Feminism, like most radical ideas, doesn't have to be labeled in order to be effective. In 2014, the debate over who is a feminist and if what they do is feminist in nature is the topic for discussion. Which pop stars consider themselves feminists and which ones run as fast as they can away from the term (Taylor Swift and Miley Cyrus are in the the former category, while Katy Perry is in the latter) is the random red carpet query of the decade. Then there's Beyonce, light years ahead of any pop star to be considered her equal, and she still gets questioned over whether or not she should be standing in front of a one-hundred foot LED screen that reads "feminist." (The answer: Beyonce can actually do whatever in the hell she wants.)
No longer is feminism banished to its little corner for conversation and discussion; now, feminist voices are finding their way to the virtual pages, vying for readers alongside sports and political coverage. But before feminism was treated as the latest trend, there were trailblazers doing it justice, even if popular culture wasn't embracing the ideals. And alongside those big voices labeled "feminist," there were and always have been the other women -- the ones who don't come out and say "I'm a feminist," but rather just choose to live their lives that way.
Throughout modern history, women have been committing feminist acts without the label. With Joan Rivers passing last week and Lauren Bacall's death in August (a passing that definitely didn't get the coverage it might have during a less busy news cycle) I started to think about what it means to be a feminist who isn't self-identified. I myself pushed the term away until about six years ago, when I had what I call my late-blooming "feminist awakening." But I didn't just start being a feminist right at that moment -- for the previous 28 years before that, I was speaking out about it, writing about it and working to create places for women to be seen and heard. I was being a feminist without choosing to be a feminist publicly.
The longtime refusal of the feminist label is different than those who have just not claimed it; I mean, the word itself isn't even that old. When Lauren Bacall and Joan Rivers began their careers, "Women's Rights" was a public phenomenon, even if they themselves never came out and said they were part of the movement.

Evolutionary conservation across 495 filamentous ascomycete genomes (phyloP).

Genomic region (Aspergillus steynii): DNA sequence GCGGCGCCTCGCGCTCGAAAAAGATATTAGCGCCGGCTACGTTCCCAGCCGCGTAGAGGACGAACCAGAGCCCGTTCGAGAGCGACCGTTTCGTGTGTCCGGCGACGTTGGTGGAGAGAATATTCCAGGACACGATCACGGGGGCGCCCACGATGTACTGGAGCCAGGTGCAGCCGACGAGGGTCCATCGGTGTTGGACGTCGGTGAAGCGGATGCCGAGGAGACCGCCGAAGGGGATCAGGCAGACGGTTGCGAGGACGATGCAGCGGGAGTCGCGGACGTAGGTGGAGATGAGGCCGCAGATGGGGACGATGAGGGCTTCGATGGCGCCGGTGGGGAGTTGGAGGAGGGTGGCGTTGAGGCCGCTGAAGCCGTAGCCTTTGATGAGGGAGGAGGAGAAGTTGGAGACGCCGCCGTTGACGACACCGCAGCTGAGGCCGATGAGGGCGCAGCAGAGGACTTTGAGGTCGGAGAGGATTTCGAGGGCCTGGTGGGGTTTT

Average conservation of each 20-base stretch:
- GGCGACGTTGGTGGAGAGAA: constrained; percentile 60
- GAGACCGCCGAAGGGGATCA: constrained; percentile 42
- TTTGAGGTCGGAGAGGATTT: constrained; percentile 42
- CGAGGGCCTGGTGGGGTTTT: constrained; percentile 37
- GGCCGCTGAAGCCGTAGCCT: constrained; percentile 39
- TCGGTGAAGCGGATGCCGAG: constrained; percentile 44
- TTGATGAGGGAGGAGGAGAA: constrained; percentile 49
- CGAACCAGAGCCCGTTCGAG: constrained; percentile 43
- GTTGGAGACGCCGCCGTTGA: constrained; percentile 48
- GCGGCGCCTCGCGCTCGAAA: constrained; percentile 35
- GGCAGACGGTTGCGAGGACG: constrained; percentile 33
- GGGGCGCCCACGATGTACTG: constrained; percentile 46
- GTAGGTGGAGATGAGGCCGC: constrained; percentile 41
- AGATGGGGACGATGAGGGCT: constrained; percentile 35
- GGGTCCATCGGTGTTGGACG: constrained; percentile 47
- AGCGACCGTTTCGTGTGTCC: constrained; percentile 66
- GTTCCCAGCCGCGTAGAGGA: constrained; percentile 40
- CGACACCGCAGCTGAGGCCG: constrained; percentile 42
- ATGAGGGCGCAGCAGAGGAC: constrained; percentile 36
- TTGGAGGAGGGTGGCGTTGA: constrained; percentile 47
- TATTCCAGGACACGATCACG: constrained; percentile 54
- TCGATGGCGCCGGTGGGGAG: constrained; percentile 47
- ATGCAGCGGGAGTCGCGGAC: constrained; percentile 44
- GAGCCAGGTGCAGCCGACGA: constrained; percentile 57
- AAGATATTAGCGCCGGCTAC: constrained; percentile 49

Bacall represents one of the more strange curiosities of the modern woman: the ability to be smart while being conventionally attractive. Feminism today still suffers from this notion that if you're pretty, you're probably too pretty to be a feminist and no one is going to listen to you anyway. But if you're not pretty enough, that's probably why you're a feminist -- and still, no one wants to listen to you. At least this is the information I gather from the commentary and comments of detractors of feminism.
For Bacall, her feminism shone through her performances on-screen, for sure. I was just watching 1953's How to Marry a Millionaire and up against Marilyn's tarty idiot role (though if you read anything about her, you will know that Marilyn was also just a great actress and her performances were not a reflection of her reality,) Bacall exuded that boss attitude. Even when she was loving up next to her real-life beau Humphrey Bogart, she commanded respect from the camera.
But it was also Bacall's ability to stand up during the McCarthy-era witch hunts, joining the Committee for the First Amendment during a time when she herself was at risk of being blacklisted. She was known for her vocally liberal stance, campaigning for politicians throughout her life (and even swung Bogie's vote in the blue direction.) She was the kind of unexpected hard-nose Hollywood bombshell who stood up for what she believed in and refused to be shaped to fit the mold of a beautiful woman who was only good for her looks.
Joan Rivers was also never a self-identified feminist, but the work she did definitely said otherwise. In the world of late night television (which is still controlled by white dudes,) Rivers worked tirelessly to be seen. She was given the permanent fill-in host position for Johnny Carson after she had been a successful and prominent guest of his for many years. He eventually pulled the plug on their relationship after Rivers was given her own show (I still can't believe this happened, and I don't accept that Carson would have acted so immaturely if a male friend had been given the same opportunity.)
Though the show didn't last, it was hardly the pinnacle of Rivers' career. Like Phyllis Diller and others before her, Rivers deconstructed the societal implications of what it meant to be a woman by talking about untouchable subjects in her act. From abortion to working mothers, Rivers was a voice that spoke loudly and out-of-turn -- the ability to be crass and be a woman with a microphone may seem fairly ordinary now. But fifty years ago when Rivers' career began, it was not.
This week, Alamo Drafthouse is paying tribute to both of these trailblazing women with showings of Joan Rivers: A Piece of Work and Spaceballs on Saturday, September 13 and Bacall's To Have and Have Not on Sunday, September 14. If you're not familiar with either of their work, these movies are great introductions. And if you don't consider yourself a feminist (and yes, all genders can be feminists,) it is worth a second thought. Feminism doesn't have to be a dirty word.
Be my voyeur (or better yet, let me stalk you) on Twitter: @cocodavies
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